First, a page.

In one method of manufacturing phosphorus-nickel support tubes, the raw material is powdered nickel which has undergone phosphuration treatment. The support tube has to be manufactured by a sintering operation which, if it is to be completed in a reasonable time under industrial conditions, must be performed at the highest possible temperature, i.e., above 800° C. Treatment at this temperature is not disadvantageous in the case of pure nickel, but the use of phosphorus-containing nickel introduces difficulties which can be anticipated by consulting the NiP binary diagram. As can be seen, the solubility of phosphorus in nickel is very low. It reaches a maximum of 0.32% at 875° C. Above 0.32% -- and for even lower concentrations below 875° C. -- the compound Ni3 P forms. Ni3 P and the excess nickel form a eutectic mixture which melts at 875° C. and contains 11% by weight of phosphorus and 89% nickel. In other words, at 875° C. 1% of phosphorus forms a quantity of liquid equal to almost 10% of the mass of phosphorus-containing nickel in which the liquid is produced. Between 0.8 and 1.2% phosphorus has to be used in order adequately to harden the nickel. Furthermore, the liquid phase formed during the sintering of the support tubes produces cavities and droplets therein, which solidfy into round, projecting particles at the surface of the tubes. In order to avoid this danger (resulting in defects in the barriers) and perform sintering in a reasonable time, the operating temperatures must be adjusted very accurately, both in time and over the entire length of the sintering furnace. This involves the use of expensive apparatus and continuous supervision.

The method according to the invention does not have the aforementioned disadvantages, but has the following advantages:

The nickel tubes processed with aluminum have already been sintered, at least partly.

The solubility of aluminum in nickel is considerable -- approximately 5% by weight at ambient temperature. It reaches a maximum of approximately 12% at 1,360° C. The eutectic liable to form in nickel-rich alloys becomes liquid only at a very high temperature, 1,360° C.;

NiAl alloys rich in nickel are exceptionally resistant to corrosion.

When increasing quantities of aluminum are alloyed to the nickel, the alloys become progressively harder up to the compound NiAl, which contains 68.5% nickel. The fragility increases simultaneously and is probably due to the intermetallic compounds Ni3 Al and NiAl which are formed. It has been found that these phases should not be allowed to occur in appreciable quantities in the support tubes, in order to prevent them from becoming excessively brittle and breaking during compression. The total aluminum content in the support tubes should not exceed 10% by weight.

Usually, the fixed or alloyed aluminum is not uniformly distributed in the nickel. Since aluminum diffuses from the surface, the surface is richer in aluminum than the deeper portions. Usually, the diffusion affects only a fraction of the thickness of the nickel. Consequently, the aforementioned content of 10% may be locally exceeded in diffused layers. In this case there are a number of layers, and the top layers are richest in aluminum and may contain the phase Ni3 Al + NiAl or even NiAl. Even in the last-mentioned case, the support remains sufficiently rigid if the thickness of the top layers is less than 5 microns, or preferably less than 2 microns.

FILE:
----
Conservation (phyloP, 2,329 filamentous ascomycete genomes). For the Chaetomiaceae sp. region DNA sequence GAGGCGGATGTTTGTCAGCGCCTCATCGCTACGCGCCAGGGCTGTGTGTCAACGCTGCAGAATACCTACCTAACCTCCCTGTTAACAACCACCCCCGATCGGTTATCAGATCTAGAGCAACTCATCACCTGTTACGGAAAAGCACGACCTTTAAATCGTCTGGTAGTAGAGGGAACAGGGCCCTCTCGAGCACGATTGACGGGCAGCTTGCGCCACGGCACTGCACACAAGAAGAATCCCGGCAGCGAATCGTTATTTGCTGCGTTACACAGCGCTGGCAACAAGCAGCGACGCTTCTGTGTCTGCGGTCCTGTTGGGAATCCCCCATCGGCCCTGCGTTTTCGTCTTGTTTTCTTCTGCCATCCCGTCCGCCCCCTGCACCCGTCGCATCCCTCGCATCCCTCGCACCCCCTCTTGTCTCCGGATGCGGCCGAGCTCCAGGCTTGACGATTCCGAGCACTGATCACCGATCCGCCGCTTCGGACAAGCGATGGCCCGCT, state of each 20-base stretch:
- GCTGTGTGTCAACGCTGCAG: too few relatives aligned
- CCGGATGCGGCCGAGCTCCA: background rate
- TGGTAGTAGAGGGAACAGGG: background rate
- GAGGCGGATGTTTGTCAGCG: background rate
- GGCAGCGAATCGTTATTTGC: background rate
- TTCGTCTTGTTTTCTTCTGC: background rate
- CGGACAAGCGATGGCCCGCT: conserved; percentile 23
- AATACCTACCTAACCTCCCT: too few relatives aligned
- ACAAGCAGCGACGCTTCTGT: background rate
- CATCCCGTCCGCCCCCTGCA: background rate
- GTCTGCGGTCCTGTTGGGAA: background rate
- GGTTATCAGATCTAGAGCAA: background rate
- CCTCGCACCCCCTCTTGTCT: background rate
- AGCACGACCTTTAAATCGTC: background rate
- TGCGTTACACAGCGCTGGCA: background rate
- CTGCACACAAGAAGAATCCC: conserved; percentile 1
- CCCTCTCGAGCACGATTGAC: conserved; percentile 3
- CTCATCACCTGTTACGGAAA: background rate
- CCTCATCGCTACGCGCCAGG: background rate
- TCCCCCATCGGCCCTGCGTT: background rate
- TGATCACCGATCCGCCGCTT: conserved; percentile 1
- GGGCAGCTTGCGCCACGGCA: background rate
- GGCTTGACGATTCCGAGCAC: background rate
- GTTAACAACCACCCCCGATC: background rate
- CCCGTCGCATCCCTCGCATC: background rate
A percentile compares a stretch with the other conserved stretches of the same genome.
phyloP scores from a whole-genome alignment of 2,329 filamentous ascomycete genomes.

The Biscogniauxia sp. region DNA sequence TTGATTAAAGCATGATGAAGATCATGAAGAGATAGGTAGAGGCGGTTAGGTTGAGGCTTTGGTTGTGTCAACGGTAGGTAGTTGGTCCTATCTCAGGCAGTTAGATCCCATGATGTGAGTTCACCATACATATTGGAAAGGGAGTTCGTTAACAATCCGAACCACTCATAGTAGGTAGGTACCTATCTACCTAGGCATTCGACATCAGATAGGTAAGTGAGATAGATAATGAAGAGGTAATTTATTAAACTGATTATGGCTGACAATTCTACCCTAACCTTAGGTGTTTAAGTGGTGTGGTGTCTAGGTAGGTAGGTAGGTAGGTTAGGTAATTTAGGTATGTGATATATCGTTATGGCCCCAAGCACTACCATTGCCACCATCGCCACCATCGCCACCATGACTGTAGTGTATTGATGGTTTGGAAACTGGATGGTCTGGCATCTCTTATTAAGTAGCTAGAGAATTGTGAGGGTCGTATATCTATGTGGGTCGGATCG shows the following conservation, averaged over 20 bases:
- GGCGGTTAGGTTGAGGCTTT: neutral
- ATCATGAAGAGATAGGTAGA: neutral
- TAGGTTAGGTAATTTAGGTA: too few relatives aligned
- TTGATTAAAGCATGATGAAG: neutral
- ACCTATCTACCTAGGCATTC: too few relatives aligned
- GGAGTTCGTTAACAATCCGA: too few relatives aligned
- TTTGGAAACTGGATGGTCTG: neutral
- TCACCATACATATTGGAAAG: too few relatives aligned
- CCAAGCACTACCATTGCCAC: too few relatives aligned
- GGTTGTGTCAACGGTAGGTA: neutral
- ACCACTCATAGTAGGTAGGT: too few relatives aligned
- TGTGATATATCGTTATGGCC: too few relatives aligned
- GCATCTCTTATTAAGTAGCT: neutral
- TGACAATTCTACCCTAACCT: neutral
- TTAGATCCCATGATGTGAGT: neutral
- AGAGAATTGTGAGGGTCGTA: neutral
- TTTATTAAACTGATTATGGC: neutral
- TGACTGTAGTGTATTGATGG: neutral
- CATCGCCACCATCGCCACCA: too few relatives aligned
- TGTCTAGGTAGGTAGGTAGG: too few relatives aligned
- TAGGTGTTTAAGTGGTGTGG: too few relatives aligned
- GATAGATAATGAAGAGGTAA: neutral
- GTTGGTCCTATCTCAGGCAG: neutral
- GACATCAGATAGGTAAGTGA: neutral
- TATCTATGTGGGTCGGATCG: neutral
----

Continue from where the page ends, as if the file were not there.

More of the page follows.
It has been found that the aluminum diffusion treatment results in a reduction in the permeability of the support tubes. This is probably due to a decrease in the wall volume of the pores which fix the aluminum, and to an activated sintering effect. In order, therefore, to obtain a given permeability, the tubes initially used must have an appreciably higher permeability than the desired value. Consequently, the porous nickel tubes undergo two reductions in permeability, one produced by aluminum diffusion treatment and the other by compression. It is noteworthy that the sum of these two reductions is substantailly constant, so that the method is very flexible. This is shown by the following examples, which in no way limit the scope of the invention.


The cement had the following composition:

______________________________________Aluminum-nickel alloy containing70% by weight of nickel  49 partsAmmonium chloride         2 partsAlumina                  49 parts______________________________________

The Al-Ni alloy was obtained by fusion and then cast in bars, which were broken up and crushed, after which the powder obtained was screened.

The alumina was electro-melted, made up of particles of non-porous alumina α .

The three constituents were carefully mixed. The nickel tubes were disposed vertically in an inconel chamber, which was filled with cement. The interior of the tubes was also filled with cement.

After the cover has been adjusted, the chamber was placed in a furnace in an argon atmosphere. The processing temperature was reached in 2 hours. Cooling took 3 hours.

Tables I gives the results of the various experiments.

Table II shows the changes in permeability after each operation, and

Table III shows the variations in the mechanical characteristics of the nickel tubes, in dependence on the increasing contents of aluminum. The Tables show the following: